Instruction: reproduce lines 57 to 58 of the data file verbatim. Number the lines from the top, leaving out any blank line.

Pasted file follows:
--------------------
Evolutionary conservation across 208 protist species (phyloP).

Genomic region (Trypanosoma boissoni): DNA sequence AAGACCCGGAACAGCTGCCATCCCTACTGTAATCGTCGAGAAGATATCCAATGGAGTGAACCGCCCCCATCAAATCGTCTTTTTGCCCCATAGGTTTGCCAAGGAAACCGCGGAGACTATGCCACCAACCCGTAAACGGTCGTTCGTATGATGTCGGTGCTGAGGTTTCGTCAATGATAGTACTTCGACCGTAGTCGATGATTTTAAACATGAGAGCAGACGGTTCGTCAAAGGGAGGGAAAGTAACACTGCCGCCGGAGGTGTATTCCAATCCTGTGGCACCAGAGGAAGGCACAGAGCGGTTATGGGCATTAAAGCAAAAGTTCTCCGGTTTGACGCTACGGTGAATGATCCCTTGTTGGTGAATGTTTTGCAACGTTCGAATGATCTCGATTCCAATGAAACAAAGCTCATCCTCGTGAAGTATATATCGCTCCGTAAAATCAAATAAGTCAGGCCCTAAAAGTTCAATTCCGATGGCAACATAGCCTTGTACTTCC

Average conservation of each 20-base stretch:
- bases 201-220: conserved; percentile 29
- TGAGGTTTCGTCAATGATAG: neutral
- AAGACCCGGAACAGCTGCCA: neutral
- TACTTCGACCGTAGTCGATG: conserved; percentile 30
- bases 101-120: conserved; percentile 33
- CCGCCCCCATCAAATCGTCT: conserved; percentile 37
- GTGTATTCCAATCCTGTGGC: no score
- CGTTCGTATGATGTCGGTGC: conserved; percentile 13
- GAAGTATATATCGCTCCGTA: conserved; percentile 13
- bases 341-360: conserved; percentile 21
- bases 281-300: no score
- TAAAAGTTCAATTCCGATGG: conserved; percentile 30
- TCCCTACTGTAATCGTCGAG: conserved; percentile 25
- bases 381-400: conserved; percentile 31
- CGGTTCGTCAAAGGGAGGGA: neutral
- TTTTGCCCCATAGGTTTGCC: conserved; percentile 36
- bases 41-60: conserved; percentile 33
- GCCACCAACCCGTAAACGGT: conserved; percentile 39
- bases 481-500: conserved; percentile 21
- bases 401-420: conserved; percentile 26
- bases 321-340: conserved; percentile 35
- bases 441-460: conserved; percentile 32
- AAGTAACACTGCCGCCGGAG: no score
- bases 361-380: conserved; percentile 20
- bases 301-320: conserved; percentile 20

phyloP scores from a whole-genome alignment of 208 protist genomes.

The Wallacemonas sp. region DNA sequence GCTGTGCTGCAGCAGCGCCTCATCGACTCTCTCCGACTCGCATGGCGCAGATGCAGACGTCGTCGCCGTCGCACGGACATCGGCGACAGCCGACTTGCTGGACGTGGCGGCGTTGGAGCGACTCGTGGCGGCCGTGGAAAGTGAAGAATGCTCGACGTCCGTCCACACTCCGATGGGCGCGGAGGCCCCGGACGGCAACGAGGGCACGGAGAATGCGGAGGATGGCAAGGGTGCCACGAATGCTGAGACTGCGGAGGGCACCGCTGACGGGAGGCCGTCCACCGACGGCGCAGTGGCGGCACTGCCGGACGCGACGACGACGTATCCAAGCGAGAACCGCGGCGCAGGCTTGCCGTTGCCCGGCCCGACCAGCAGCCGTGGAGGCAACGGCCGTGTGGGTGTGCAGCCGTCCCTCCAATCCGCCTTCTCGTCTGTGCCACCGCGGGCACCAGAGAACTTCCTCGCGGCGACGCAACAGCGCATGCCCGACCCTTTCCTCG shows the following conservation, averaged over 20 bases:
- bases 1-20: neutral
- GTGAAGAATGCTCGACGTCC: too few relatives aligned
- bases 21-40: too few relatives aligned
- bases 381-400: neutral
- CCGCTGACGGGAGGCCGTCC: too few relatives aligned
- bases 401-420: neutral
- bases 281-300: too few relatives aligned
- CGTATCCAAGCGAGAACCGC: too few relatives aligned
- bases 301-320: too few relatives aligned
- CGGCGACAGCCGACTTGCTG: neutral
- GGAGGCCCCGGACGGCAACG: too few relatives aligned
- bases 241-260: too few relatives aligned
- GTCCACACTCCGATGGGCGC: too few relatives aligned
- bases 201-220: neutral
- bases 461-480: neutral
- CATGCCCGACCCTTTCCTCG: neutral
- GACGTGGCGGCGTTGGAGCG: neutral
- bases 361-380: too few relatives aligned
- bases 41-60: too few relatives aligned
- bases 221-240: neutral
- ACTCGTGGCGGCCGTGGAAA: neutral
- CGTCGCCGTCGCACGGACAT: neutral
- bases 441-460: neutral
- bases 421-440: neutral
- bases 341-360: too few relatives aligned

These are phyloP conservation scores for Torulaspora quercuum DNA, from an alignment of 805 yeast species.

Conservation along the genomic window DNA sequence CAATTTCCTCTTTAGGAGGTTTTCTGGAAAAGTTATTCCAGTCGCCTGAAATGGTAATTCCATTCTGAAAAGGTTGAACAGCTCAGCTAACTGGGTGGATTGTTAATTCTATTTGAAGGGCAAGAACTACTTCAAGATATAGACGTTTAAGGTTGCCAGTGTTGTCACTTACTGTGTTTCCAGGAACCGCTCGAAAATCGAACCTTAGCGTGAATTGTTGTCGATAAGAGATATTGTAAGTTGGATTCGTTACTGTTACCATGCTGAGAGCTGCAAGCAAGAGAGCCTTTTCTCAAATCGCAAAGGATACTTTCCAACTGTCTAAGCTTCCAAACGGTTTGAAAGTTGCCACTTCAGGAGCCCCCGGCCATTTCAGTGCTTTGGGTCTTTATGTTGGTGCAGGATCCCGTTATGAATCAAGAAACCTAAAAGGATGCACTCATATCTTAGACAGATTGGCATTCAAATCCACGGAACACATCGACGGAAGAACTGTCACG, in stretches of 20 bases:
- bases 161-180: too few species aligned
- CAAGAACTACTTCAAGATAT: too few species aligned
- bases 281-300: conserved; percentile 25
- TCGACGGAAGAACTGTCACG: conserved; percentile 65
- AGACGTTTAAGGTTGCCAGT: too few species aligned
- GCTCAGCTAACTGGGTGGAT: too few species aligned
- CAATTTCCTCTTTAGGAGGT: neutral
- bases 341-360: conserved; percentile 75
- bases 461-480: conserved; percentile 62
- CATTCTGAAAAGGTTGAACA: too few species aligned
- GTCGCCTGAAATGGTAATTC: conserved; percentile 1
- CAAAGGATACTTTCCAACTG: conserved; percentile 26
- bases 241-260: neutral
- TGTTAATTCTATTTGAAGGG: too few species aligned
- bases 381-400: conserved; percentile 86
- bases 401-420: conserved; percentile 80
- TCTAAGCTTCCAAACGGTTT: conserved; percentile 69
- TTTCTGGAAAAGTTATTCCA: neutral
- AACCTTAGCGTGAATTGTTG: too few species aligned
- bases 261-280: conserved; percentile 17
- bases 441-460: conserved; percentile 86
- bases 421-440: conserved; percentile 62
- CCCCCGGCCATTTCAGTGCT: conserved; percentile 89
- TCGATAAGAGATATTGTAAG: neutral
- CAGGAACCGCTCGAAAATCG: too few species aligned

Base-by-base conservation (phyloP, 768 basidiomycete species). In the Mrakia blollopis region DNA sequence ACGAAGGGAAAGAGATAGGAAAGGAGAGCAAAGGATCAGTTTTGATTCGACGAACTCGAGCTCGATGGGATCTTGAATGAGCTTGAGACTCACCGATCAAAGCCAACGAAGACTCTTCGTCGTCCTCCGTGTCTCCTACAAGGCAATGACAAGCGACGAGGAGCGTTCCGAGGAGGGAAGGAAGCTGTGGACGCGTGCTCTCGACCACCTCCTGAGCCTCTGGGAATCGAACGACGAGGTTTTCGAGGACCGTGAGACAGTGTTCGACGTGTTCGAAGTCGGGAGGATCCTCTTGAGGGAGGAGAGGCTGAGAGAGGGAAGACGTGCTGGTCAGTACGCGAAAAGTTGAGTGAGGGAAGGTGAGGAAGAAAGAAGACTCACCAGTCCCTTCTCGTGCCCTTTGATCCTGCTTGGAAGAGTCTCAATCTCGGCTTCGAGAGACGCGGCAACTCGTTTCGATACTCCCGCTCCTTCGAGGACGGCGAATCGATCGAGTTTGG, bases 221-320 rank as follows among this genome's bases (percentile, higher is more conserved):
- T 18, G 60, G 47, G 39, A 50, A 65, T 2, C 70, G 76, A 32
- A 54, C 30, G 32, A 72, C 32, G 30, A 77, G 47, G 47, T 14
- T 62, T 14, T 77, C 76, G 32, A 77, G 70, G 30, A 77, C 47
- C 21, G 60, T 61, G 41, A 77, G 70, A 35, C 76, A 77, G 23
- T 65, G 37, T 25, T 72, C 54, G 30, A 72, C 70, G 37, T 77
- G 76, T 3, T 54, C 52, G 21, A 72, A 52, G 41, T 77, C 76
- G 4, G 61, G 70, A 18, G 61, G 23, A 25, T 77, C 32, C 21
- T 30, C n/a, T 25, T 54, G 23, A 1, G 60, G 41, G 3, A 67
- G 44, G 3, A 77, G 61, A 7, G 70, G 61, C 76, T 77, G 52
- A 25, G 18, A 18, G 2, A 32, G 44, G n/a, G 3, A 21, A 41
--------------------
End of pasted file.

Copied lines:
Conservation along the genomic window DNA sequence CAATTTCCTCTTTAGGAGGTTTTCTGGAAAAGTTATTCCAGTCGCCTGAAATGGTAATTCCATTCTGAAAAGGTTGAACAGCTCAGCTAACTGGGTGGATTGTTAATTCTATTTGAAGGGCAAGAACTACTTCAAGATATAGACGTTTAAGGTTGCCAGTGTTGTCACTTACTGTGTTTCCAGGAACCGCTCGAAAATCGAACCTTAGCGTGAATTGTTGTCGATAAGAGATATTGTAAGTTGGATTCGTTACTGTTACCATGCTGAGAGCTGCAAGCAAGAGAGCCTTTTCTCAAATCGCAAAGGATACTTTCCAACTGTCTAAGCTTCCAAACGGTTTGAAAGTTGCCACTTCAGGAGCCCCCGGCCATTTCAGTGCTTTGGGTCTTTATGTTGGTGCAGGATCCCGTTATGAATCAAGAAACCTAAAAGGATGCACTCATATCTTAGACAGATTGGCATTCAAATCCACGGAACACATCGACGGAAGAACTGTCACG, in stretches of 20 bases:
- bases 161-180: too few species aligned